Surgery is the most common and most successful method of treating nonmelanomaskin cancer. The goals of surgery are to:
- Remove the entire skin cancer and a margin of healthy skin tissue around the cancer to reduce the chance of recurrence.
- Preserve nearby skin tissue that is free of cancer and minimize scarring after surgery.
The main types of surgery for nonmelanoma skin cancer include:
- Mohs micrographic surgery. This surgery removes the skin cancer one layer at a time, checking each layer for cancer cells right after it is removed.
- Excision. Excision removes the skin cancer along with some healthy skin tissue around it (margin).
- Curettage and electrosurgery. Curettage uses a spoon-shaped instrument (curette) to scrape off the skin cancer, and electrosurgery controls the bleeding and destroys any remaining cancer cells.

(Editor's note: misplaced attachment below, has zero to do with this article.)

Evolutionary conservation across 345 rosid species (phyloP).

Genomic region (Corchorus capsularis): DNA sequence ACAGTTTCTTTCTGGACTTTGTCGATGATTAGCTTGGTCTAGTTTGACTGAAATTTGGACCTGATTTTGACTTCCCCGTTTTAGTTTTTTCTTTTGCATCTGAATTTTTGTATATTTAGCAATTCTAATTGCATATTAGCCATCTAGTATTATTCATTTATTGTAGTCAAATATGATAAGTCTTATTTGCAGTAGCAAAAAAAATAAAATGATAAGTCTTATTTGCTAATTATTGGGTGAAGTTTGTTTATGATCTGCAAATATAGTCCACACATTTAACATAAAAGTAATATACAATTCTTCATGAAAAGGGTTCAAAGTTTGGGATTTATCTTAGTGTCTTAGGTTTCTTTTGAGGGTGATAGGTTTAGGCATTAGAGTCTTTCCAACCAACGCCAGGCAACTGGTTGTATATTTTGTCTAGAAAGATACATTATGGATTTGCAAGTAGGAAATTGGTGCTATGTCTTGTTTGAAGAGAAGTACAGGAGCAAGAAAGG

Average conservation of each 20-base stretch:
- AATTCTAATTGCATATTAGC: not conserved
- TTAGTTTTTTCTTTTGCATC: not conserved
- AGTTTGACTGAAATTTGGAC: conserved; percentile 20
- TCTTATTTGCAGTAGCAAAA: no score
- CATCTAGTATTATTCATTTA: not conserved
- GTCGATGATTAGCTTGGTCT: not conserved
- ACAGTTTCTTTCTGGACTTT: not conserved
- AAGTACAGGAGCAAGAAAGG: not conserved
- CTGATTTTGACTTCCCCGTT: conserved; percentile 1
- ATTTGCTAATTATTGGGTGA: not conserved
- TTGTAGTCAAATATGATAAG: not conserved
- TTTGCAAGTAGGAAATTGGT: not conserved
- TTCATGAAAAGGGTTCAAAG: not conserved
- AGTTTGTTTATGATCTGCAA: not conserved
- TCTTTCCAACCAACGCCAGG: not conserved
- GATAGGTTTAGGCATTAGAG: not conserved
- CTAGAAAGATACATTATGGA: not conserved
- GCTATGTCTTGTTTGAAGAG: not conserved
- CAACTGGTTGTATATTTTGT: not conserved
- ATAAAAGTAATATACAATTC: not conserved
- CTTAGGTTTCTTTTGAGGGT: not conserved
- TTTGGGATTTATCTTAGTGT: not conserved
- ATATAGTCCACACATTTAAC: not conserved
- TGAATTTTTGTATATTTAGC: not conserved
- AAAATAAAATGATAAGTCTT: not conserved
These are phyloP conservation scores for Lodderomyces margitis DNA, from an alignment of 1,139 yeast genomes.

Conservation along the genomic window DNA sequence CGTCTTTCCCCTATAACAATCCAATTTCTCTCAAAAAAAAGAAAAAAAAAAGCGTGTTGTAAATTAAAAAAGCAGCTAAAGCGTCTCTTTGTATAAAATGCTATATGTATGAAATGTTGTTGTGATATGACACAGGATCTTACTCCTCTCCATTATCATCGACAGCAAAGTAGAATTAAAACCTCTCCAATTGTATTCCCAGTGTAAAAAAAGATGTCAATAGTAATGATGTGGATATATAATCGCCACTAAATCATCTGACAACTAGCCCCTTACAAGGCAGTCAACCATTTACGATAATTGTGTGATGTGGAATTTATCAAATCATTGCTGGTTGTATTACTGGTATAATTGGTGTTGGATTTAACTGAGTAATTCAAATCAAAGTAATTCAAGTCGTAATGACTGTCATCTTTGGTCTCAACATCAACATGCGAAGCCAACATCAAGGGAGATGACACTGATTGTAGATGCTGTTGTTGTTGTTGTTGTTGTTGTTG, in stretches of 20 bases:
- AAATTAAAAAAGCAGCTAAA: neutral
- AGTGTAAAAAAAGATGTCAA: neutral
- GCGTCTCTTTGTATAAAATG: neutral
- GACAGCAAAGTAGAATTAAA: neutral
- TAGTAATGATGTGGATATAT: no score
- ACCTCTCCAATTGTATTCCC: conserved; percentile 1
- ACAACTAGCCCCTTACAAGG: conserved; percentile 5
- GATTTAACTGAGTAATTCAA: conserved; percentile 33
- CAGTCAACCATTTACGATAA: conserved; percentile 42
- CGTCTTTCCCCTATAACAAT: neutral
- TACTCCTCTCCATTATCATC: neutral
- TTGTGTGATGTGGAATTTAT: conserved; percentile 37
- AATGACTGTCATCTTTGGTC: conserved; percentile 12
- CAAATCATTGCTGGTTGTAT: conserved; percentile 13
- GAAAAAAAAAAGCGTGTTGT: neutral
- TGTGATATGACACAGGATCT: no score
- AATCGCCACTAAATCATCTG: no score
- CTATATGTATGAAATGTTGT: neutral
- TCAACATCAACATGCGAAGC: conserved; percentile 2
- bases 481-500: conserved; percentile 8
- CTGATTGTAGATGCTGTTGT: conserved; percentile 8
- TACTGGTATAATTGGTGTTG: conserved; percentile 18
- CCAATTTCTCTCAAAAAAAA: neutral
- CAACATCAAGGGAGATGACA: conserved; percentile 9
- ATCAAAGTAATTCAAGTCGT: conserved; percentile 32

Other types of surgery that may be done include:
- Cryosurgery. Cryosurgery destroys the skin cancer by freezing it with liquid nitrogen.
- Laser surgery. Lasers use an intense beam of light to remove skin cancer.
- Dermabrasion. Dermabrasion scrapes off cancer cells in the top layer of skin using a swirling wire brush or small particles.
Each type of treatment has advantages and disadvantages. Discuss your options with your doctor.
- Basal Cell Skin Cancer: Should I Have Surgery or Use Medicated Cream?
What to think about
If squamous cell carcinoma has spread to the lymph nodes, surgery to remove the affected lymph nodes (lymphadenectomy) may be done. Radiation or chemotherapy may be recommended after surgery.
WebMD Medical Reference from Healthwise
November 14, 2014
This information is not intended to replace the advice of a doctor.
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